For a moment as he stared within he could not understand: he had expected a passage—a guard-room—at least something secular. Yet it was some kind of a chapel or sacristy into which he was looking: he observed the outline of an altar with its crucifix; and two figures.
Then one of the figures—in the habit of a Franciscan, barefooted, with a purple stole across its shoulders—had sprung towards him, and half pushed, half waved him backwards again.
“What are you doing here? How dare you——I beg pardon, Monsignor, but——”
“I beg pardon, father; I had lost my way. . . . I am a stranger.”
“Back—back that way, Monsignor,” stammered the friar. “The guard should have told you.”
The truth was dawning on the prelate little by little, helped by the flash of the other kneeling white figure he had seen within.
“Yes,” stammered the friar again. “The Holy Father. Back that way, Monsignor. Yes, yes—that door straight opposite.”
It was over; the two doors had closed almost simultaneously, behind the friar as he had gone back to his duty, and behind the priest who now stood again at the end of the long corridor down which he had come. He stood here now, strangely moved and affected.
He had seen nothing remarkable in itself—the Pope at confession. And yet in some manner, beyond the startling fact that he had groped his way, all unknowing, to the Pope’s private apartments, and at such a moment, the dramatic contrast between the glare and noise of the reception outside—itself the climax of a series of brilliant external splendours—and the silent half-lighted chapel where the Lord of All kneeled to confess his sins, caused a surprising disturbance in his soul.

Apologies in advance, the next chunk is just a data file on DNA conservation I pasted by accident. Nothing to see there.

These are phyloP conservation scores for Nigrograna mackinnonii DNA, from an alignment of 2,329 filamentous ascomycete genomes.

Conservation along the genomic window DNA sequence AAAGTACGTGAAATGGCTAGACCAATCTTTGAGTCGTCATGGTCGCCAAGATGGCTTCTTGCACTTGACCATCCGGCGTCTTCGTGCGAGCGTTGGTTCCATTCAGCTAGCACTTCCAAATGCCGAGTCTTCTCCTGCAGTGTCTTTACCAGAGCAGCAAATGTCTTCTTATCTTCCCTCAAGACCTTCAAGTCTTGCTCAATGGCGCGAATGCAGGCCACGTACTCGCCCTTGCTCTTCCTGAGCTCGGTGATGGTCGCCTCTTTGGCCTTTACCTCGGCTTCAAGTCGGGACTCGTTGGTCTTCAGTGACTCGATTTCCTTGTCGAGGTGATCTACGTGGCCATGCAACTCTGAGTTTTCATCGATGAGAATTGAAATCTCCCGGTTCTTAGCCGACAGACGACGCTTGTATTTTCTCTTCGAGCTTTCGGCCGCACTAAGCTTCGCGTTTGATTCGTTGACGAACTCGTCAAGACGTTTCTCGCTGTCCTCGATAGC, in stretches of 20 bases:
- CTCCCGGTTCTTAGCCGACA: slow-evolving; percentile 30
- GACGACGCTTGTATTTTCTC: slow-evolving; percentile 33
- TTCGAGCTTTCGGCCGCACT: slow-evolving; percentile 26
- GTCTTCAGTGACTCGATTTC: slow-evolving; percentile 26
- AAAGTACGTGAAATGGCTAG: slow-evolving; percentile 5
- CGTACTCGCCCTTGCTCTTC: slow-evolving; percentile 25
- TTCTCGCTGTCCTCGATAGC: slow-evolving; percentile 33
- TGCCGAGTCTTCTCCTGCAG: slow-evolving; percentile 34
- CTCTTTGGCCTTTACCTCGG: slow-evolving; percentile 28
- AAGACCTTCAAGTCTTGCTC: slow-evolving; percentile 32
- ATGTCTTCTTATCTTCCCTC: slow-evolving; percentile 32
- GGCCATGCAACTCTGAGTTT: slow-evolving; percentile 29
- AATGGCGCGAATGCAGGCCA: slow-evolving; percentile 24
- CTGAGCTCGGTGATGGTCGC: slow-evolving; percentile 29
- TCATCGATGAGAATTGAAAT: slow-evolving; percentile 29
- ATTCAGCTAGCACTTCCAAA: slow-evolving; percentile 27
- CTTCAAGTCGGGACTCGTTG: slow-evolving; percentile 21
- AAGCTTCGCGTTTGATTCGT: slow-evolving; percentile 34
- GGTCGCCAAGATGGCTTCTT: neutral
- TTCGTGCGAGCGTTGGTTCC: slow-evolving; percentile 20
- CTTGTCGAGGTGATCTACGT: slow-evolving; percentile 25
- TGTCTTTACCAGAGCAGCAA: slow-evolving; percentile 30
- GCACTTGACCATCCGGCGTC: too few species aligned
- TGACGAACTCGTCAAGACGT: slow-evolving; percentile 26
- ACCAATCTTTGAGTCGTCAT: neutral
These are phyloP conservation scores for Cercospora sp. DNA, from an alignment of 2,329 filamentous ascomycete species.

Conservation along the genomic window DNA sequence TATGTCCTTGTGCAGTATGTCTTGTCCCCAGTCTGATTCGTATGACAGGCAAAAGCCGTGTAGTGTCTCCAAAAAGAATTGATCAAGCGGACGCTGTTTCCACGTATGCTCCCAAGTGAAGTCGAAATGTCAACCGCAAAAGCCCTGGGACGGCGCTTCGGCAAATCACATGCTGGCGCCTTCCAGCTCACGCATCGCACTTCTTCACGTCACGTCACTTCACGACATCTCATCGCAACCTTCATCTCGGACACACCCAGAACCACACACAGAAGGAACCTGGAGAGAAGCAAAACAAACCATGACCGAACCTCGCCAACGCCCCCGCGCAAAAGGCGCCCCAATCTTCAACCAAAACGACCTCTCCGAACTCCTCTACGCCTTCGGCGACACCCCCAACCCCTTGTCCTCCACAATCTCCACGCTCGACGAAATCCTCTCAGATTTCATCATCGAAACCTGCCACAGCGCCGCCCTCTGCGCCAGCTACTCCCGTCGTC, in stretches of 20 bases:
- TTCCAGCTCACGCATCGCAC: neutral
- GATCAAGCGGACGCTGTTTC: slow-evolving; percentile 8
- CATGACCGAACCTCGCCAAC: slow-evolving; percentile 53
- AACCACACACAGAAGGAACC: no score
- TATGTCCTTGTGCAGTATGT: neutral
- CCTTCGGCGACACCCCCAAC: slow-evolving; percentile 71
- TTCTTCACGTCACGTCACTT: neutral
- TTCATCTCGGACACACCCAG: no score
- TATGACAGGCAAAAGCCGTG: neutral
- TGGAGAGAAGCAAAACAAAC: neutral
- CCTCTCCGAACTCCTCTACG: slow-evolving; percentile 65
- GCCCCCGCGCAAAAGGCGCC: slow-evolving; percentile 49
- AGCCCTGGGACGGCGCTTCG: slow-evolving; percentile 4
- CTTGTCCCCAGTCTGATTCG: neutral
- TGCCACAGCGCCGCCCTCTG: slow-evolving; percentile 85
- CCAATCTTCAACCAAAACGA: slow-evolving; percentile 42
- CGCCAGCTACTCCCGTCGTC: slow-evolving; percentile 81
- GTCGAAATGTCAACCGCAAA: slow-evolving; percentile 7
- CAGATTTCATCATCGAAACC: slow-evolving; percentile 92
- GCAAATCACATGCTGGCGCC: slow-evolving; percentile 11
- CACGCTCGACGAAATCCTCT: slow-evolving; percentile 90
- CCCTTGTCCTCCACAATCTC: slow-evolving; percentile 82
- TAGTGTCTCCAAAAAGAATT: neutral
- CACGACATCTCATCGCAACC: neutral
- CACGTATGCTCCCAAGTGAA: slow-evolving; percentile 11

Up to now he had been introduced step by step into a new set of experiences, Christian indeed, yet amazingly worldly in their aspect; he had begun to learn that religion could transform the outer world, and affect and use for its own purposes all the pomps and glories of outward existence; he had begun to realize that there was nothing alien to God—no line of division between the Creator and the creature; and now, in one instant, he had been brought face to face again with inner realities, and had seen, as it were, a glimpse of the secret core of all the splendour. The Pope attended by princes—the Pope on his knees before a barefooted friar. These were the two magnetic points between which blazed Religion.
He stood there, trembling a little, trying to steady his bewildered brain—even now, in spite of his years, not unlike the brain of a child. He passed his tongue over his suddenly dry lips. Then he began to move down the passage again, to find his friends.